Marlon Kerner had a good day Monday. Any time he gets through practice without having some problem with his left knee, it qualifies as a good day.
Kerner participated in his first full practice in more than three weeks after experiencing complications from a torn anterior cruciate ligament sustained last December.
"I felt good out there," the fourth-year cornerback said. "I didn't know what to expect. I was up all night thinking about getting out there. Thank God I felt good. I mean, everything just felt great."
Kerner actually couldn't ask for much better than his workout Monday. He displayed the same burst of speed he possessed before the injury, running down Andre Reed on one deep pattern along the sidelines and later covering Quinn Early long enough to force Rob Johnson to throw the ball away.
"I'm definitely happy," Kerner said. "I didn't feel like I had a limp. I felt like I could turn it on when I needed to. It was very encouraging."
He could play in the preseason finale against Washington on Friday if -- and it's a very big IF -- he stays healthy this week. If not, the Bills are hoping he will be available for the season opener against the San
It's too late for Kerner to challenge Ken Irvin, who has had a good camp, for the starting job at left cornerback to begin the season. Kerner more likely will regain his spot in nickel and dime situations when the Bills insert extra defensive backs to protect against the pass.
"Kenny's the starter because he's been doing well over there," defensive coordinator Ted Cottrell said. "He earned it. But we expect Marlon to play. We all know Marlon can run, and it's good to see that burst coming back."
"I'm happy for Marlon," Irvin said. "I'm not wishing anything bad on Marlon. He's getting back to the Marlon Kerner he used to be, and I didn't expect anything less. I want to see him back on the field."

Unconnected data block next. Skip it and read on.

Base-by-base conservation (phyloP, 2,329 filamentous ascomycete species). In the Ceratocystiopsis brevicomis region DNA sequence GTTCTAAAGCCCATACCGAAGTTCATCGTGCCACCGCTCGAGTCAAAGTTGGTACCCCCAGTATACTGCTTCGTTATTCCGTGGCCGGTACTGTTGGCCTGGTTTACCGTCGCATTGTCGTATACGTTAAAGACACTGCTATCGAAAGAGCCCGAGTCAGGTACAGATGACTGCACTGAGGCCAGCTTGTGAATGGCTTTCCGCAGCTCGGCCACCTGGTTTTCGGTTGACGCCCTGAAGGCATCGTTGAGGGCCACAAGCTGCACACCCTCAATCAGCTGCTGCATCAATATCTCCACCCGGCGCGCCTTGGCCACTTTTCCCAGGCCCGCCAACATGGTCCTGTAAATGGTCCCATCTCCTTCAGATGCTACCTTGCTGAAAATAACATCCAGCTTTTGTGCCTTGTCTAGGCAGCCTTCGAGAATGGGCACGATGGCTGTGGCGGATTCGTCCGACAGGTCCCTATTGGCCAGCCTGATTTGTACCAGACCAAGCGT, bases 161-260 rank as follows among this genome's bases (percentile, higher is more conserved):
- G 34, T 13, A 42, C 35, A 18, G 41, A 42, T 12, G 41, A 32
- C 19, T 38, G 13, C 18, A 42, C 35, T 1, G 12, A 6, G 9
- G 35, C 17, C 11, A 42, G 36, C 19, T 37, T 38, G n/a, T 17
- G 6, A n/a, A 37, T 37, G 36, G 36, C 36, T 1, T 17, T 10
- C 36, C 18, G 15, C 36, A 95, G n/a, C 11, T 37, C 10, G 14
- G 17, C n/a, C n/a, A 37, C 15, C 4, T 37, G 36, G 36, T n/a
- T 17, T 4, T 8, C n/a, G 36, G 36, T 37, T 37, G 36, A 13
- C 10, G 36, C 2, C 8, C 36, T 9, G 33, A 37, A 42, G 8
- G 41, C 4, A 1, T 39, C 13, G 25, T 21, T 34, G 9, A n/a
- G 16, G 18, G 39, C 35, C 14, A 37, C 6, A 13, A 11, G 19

Before tearing his ACL last year against the New York Jets, Kerner and Irvin were involved in a neck-and-neck battle for playing time behind Jeff Burris. After Burris left for more money in Indianapolis, the two reserves figured to go head-to-head for the starting job.
With Kerner on the sidelines and Irvin playing well, the competition ended up about as tight as the one quarterback Rob Johnson waged with Todd Collins. But there is one exception: The Bills have all the confidence necessary in Kerner.
"I was never really worried about the battle, and I was never really worried about the position," Kerner said. "It was more about how healthy I would be when the season started. When I started camp, I felt great. Then I had the setback."
Oh yes, the setback. There always seems to be one with players coming back from torn ACLs, and Kerner was no different.
Other than recovering from the knee surgery, which in some cases takes more than a year, Kerner was hampered by a cyst that formed in his calf, traveled down his leg and left him with an ankle more swollen than a circus elephant's.
The cyst might have been brought on by doing too much too soon. Back to the sidelines he went, wondering whether his career was in jeopardy.
"You tear your ACL, it's a slow process," Kerner said. "It took me a long time to realize that I destroyed 25 years of hard work in five seconds. I couldn't expect to come back and be 100 percent. I had to do everything I did for the first 25 years again to get it strong again.
"It made me a better person," he said. "It made me see that you have to be patient with things. I learned how to listen to my body. If (the knee) is aching, it's aching for a reason. It's not aching just to ache."
Last week, while his teammates worked on the defense, the former third-round pick from Ohio State kicked the proverbial tires. He ran sprints along the sidelines and practiced changing direction. He squatted a few times, checking his flexibility. So far, so good.
The next test, of course, is making it through practice for a full week without any complications and playing against the Redskins. Only then will he finally answer the questions that have haunted him since December.
"Would I be as fast? Would I be able to cut? How would it respond?" Kerner said. "I really want to make sure I got healthy just to see if I could go back and do the things I used to be able to do."
Now that he's back on the field, Kerner now needs to define his role in the Bills defense. Other than Burris' departure, the defensive backfield remains intact with cornerback Thomas Smith and safeties Henry Jones and Kurt Schulz.
Last year, Kerner started two games for Burris and finished with two interceptions, tying him with four others for the team lead. Kerner's chief competitor for playing time now is third-year veteran Ray Jackson.
"I'm not coming back trying to rock the boat or anything," Kerner said. "I'm just trying to get healthy. At this point, whatever role they want me in I'll be happy with."